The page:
Week X/ Cognitivist film theory
Gregory Currie, “Cognitivism” in Robert Stam and Toby Miller (Eds) A Companion to Film Theory. Oxford: Blackwell Publishing, 1999, 105 - 122.
Screening: Meghe Dhaka Tara (dir. Ghatak, 1960)
Ira Bhaskar, “Historical Poetics: Narrative and Interpretation” in Robert Stam and Toby Miller (Eds) A Companion to Film Theory. Oxford: Blackwell Publishing, 1999, 387 - 412.
Week XI/ Cinema and the virtual
Gilles Deleuze, Cinema-1: The Movement-Image. Trans. Hugh Tomlinson and Barbara Habberjam. Minneapolis: University of Minnesota Press, 1986, pp. 1 - 11.
Screening: Om-Dar-Ba-dar (dir. Swaroop, 1988)
Week XII/ Embodiment, Affect, and the Spectator
Vivian Sobchack, Carnal Thoughts: Embodiment and Moving Image Culture. Berkeley: University of California Press, 2004, **.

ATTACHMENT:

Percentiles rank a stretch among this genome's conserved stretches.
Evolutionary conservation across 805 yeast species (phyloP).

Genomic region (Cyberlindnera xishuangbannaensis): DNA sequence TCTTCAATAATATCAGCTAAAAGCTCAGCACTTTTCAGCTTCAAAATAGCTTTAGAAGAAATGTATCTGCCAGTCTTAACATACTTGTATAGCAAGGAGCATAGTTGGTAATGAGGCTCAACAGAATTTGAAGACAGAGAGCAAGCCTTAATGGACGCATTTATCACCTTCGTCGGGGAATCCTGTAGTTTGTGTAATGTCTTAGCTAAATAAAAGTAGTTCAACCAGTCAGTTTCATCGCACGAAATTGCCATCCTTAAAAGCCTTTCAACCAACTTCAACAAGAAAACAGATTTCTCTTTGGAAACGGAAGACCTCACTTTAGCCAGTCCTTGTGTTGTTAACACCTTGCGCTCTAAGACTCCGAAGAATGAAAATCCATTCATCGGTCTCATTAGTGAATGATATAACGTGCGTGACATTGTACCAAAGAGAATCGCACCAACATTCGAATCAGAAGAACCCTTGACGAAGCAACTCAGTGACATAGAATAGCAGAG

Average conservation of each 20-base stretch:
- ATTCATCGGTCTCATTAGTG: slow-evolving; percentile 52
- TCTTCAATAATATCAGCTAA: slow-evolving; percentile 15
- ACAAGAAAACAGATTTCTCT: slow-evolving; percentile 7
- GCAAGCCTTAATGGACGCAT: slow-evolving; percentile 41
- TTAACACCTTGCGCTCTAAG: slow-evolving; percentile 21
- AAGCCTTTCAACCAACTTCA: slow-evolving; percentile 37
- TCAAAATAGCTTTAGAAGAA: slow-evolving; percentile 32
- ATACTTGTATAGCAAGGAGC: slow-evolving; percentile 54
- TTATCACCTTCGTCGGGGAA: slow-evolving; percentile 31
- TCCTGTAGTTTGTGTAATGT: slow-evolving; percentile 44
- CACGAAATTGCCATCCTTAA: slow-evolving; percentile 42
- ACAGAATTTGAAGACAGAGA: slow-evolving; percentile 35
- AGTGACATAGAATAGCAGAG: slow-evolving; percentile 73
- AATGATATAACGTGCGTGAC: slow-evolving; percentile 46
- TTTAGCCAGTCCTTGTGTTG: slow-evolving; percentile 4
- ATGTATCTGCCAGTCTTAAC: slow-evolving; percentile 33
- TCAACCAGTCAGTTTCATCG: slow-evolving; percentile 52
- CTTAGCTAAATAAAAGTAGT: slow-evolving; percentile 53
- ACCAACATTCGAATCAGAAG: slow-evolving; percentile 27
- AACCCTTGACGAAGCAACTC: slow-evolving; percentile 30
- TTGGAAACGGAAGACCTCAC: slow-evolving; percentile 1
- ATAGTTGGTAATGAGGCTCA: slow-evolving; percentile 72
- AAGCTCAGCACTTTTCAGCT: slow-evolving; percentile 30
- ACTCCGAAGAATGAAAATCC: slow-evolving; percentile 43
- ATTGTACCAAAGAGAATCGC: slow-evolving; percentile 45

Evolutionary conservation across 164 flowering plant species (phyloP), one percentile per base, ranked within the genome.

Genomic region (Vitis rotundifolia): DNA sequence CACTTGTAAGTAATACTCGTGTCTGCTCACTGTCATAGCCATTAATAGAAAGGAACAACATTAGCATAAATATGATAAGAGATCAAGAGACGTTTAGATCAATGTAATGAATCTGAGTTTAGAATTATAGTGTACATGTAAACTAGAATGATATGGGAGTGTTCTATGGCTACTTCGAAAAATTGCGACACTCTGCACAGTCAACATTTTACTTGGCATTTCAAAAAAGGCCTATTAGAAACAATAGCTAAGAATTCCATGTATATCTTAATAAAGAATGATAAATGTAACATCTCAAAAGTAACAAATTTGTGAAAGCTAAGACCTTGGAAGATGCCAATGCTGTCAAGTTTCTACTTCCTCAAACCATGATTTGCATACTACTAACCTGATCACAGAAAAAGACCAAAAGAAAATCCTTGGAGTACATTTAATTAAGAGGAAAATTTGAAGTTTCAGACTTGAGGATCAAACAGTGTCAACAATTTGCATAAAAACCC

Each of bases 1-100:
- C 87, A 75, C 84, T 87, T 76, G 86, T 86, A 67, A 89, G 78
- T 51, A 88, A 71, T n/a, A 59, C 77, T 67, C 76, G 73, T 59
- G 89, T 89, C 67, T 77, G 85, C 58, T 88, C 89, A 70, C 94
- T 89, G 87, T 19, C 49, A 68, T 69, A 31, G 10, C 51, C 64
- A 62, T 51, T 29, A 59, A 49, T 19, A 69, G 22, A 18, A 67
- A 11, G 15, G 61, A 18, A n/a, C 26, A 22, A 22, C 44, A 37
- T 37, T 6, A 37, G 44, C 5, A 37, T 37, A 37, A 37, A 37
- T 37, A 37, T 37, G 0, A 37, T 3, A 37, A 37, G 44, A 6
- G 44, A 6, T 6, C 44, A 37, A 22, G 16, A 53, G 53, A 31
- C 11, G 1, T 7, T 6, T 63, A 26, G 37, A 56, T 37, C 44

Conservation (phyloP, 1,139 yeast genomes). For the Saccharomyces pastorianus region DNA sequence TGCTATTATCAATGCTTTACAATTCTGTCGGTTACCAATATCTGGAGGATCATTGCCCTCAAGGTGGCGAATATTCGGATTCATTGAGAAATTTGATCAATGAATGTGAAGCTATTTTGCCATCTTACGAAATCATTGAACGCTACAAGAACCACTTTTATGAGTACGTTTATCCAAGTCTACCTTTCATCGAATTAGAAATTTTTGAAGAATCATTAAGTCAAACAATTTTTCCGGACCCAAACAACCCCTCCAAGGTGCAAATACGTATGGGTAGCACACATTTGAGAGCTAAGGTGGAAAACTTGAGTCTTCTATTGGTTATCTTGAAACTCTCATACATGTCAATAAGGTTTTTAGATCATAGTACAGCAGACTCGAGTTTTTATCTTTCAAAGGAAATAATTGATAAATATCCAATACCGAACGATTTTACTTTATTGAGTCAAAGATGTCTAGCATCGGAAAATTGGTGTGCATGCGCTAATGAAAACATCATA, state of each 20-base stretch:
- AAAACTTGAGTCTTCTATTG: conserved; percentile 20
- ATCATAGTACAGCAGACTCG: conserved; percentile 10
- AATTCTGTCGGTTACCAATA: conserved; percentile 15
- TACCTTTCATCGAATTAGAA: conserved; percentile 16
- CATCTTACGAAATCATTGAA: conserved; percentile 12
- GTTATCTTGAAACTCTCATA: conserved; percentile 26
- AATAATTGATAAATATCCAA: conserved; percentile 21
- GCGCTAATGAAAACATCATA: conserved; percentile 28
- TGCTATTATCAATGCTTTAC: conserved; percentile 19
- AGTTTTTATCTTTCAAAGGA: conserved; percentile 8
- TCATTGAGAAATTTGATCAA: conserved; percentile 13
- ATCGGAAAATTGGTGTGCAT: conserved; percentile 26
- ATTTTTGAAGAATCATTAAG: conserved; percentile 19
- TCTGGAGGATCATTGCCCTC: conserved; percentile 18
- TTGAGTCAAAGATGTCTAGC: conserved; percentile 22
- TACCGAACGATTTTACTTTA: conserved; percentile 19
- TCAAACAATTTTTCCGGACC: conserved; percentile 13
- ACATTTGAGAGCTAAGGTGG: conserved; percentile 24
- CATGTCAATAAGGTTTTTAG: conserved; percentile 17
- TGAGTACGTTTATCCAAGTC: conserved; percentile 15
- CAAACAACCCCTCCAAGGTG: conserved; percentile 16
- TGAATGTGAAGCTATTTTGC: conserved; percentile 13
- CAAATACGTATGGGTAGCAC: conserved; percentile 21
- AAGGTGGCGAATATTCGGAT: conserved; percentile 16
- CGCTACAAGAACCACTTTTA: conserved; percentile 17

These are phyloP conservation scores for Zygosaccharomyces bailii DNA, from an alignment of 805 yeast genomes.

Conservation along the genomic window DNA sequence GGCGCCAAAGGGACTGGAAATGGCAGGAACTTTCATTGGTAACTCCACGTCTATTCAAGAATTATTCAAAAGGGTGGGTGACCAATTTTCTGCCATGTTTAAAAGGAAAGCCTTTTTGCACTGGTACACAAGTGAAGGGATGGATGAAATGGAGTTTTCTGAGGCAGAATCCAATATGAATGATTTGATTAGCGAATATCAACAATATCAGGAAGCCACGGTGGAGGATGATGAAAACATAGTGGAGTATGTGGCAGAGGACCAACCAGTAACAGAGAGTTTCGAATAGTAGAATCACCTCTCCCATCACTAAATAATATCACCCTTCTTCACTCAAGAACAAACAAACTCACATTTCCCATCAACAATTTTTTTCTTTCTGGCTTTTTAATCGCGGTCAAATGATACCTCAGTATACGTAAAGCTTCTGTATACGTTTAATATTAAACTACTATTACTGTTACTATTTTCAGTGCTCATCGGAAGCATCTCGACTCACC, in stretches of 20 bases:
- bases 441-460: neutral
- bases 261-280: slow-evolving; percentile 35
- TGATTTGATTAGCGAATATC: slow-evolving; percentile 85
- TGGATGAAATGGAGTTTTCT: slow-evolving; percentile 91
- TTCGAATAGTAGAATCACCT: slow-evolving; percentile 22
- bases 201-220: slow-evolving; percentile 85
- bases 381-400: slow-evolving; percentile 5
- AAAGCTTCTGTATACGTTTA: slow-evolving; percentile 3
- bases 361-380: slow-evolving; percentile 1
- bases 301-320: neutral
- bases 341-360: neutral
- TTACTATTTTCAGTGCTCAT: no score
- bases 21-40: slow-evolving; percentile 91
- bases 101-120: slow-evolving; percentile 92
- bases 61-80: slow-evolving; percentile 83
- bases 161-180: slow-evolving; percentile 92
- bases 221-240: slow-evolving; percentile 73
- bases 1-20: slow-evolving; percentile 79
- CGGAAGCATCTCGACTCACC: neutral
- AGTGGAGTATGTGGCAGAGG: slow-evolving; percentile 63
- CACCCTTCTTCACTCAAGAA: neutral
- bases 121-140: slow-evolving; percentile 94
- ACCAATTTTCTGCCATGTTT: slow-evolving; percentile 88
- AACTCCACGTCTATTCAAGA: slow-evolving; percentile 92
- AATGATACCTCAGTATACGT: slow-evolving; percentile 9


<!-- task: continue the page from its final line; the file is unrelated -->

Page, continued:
Screening: Shirin (dir. Kiarostami, 2008)
Laura U. Marks, Touch: Sensuous theory and multisensory media. Minneapolis: University of Minnesota Press, 2002.
Week XIII/ Cinema and/as media
Seung-hoon Jeong, Cinematic Interfaces: Film Theory after New Media. New York/ London: Routledge, 2013, pp. 1 - 18.
Screening: Love, Sex aur Dhoka (dir. Banerjee, 2010)
DN Rodowick, The Virtual Life of Film. Harvard: Harvard University Press, 2007.
Week XIV/ Conclusion
No readings, wrap-up discussions in class.